This focaccia is topped with some of the quintessential ingredients of Sicilian cooking: tomatoes, anchovies, and bread crumbs. In Palermo, sfincione is street food. One of the formerly great temples of casual Palermo food, the Antica Focacceria di San Francesco, also serves it, but I tasted the sfincione there on a recent trip and it had a crust like industrially made white bread and almost nonexistent topping. The experience made me happy that I know how to make my own sfincione. Caciocavallo cheese might be difficult to find. I have substituted Pecorino Romano with excellent results.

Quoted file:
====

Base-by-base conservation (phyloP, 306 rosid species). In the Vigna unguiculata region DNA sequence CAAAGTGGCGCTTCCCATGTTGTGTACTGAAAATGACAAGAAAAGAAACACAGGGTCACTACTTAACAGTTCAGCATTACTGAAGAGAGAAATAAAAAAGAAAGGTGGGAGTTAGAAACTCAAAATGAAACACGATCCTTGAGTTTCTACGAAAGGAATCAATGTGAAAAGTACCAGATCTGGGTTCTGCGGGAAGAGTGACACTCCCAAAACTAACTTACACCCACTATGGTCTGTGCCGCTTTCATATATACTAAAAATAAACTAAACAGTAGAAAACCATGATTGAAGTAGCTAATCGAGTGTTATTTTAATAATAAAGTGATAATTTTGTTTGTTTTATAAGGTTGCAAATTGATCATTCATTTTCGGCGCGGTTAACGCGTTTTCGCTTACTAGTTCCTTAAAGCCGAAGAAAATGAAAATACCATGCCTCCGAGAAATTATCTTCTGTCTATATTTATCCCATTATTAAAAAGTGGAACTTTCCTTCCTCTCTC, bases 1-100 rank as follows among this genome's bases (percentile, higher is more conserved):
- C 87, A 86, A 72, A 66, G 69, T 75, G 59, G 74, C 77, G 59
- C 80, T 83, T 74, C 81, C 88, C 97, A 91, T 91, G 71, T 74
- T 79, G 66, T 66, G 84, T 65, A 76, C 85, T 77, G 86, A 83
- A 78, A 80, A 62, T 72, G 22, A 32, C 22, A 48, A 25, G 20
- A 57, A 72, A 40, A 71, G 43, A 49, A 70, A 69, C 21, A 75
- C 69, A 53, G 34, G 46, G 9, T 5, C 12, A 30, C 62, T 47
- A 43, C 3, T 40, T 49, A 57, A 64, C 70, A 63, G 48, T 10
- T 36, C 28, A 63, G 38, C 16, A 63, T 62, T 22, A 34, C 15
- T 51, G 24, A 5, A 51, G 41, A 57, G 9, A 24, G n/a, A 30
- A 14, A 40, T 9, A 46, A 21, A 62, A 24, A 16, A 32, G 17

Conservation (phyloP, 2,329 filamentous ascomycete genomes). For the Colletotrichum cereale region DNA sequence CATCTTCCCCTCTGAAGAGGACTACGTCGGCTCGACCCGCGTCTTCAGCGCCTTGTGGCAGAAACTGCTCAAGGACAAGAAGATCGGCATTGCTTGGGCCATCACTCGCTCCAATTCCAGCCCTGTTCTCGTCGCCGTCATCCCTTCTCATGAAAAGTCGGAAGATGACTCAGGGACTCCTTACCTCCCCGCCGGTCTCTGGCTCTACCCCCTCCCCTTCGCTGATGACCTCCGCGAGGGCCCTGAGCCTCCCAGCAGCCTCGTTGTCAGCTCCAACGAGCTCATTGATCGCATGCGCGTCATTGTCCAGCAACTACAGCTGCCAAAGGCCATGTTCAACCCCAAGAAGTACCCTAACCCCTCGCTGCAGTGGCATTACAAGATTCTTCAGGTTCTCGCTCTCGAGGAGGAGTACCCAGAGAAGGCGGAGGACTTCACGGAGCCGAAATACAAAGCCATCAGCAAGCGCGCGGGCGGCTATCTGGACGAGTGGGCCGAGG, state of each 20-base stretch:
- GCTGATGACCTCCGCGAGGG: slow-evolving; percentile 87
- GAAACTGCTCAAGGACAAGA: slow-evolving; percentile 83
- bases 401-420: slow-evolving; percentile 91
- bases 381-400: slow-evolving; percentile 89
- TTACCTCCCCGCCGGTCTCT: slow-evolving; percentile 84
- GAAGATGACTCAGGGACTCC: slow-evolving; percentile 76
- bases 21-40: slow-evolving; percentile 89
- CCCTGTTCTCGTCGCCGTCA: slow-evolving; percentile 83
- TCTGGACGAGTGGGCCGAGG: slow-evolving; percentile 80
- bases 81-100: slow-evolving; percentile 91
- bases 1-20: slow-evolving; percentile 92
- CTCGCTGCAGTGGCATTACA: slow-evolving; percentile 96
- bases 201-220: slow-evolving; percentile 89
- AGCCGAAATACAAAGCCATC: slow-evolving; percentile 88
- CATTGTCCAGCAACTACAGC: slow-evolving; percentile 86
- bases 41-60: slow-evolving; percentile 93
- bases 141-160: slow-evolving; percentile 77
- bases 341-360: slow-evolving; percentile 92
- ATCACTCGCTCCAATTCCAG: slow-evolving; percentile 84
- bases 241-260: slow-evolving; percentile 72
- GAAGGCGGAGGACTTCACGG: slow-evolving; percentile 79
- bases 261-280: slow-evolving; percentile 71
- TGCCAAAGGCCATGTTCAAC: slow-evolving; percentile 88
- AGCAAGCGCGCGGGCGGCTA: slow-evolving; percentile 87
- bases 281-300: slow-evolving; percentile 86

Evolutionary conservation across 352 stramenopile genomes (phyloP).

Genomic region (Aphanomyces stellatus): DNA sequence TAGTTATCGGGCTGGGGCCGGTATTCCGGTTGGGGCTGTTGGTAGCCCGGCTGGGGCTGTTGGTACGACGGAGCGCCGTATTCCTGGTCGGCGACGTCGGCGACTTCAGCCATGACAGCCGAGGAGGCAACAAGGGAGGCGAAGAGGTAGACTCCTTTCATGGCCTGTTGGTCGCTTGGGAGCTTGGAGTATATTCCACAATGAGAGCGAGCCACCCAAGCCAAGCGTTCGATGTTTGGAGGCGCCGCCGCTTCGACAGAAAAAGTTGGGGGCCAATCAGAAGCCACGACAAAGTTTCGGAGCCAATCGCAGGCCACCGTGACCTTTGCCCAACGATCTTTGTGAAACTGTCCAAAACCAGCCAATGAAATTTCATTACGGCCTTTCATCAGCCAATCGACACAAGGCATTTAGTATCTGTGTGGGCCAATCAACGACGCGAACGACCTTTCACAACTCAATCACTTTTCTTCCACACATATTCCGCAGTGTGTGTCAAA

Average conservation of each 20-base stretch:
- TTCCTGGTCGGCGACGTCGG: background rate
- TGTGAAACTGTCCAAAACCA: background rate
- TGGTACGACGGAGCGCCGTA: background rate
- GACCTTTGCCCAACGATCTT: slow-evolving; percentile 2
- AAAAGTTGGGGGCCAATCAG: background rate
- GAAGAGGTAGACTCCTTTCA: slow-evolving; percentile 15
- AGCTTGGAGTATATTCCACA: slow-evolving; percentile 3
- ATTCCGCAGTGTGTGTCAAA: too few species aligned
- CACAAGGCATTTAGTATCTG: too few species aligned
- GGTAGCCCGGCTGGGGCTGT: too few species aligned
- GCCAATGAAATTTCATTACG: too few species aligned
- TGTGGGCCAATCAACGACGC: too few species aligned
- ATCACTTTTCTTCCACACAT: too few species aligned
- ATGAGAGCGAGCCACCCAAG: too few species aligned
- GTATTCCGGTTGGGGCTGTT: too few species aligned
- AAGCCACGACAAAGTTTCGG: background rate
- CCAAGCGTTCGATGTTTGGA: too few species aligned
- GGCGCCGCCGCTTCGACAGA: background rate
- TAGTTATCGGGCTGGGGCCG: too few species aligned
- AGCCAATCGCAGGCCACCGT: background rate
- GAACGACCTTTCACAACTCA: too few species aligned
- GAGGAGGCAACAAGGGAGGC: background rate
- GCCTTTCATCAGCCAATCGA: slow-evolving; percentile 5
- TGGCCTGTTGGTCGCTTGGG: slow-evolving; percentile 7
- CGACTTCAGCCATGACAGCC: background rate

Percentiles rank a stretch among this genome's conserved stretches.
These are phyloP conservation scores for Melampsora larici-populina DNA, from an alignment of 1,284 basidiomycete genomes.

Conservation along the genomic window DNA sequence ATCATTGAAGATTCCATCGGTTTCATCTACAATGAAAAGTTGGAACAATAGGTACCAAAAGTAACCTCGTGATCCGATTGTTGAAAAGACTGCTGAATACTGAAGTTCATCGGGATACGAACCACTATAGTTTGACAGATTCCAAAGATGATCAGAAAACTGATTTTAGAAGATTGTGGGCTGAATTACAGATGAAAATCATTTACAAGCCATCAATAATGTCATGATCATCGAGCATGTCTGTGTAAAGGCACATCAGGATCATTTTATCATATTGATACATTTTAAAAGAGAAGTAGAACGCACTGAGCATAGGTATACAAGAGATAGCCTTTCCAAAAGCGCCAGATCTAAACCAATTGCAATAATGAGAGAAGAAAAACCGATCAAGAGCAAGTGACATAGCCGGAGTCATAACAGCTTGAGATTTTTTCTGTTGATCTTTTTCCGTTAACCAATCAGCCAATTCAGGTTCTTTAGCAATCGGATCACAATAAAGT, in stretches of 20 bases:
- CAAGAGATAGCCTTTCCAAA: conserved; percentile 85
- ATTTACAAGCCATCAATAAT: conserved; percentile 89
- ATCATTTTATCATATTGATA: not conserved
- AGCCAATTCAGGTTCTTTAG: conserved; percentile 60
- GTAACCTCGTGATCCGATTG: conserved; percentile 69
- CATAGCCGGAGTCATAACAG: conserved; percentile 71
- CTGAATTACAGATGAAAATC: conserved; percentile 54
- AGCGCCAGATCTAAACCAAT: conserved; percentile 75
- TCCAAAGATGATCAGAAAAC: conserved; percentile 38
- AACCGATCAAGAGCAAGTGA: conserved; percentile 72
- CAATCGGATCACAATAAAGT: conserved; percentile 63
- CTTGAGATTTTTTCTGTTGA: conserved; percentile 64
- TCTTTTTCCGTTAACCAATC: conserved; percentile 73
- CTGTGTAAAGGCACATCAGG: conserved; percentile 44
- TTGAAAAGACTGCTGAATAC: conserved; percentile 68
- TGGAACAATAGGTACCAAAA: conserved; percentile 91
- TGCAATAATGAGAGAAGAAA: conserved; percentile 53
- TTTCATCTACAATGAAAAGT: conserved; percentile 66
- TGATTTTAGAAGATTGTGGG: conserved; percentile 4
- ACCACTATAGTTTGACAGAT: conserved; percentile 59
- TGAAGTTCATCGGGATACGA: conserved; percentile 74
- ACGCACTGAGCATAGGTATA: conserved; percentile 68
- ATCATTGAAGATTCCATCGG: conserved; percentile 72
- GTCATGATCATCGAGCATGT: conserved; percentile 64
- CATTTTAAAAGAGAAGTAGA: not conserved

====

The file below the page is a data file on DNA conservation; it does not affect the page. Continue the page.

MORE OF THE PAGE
Use a sharp serrated knife or a pizza wheel to cut the sfincione into squares. In Palermo they eat sfincione at any time of day. My favorite way to serve it is cut into
Keep the sfincione loosely covered with plastic wrap on the day it is baked—if you’re preparing it early in the day for the evening, leave it right on the cooling rack. Wrap and freeze for longer storage. Defrost, reheat at 375°F (190°C) for about 10 minutes, and cool before serving.
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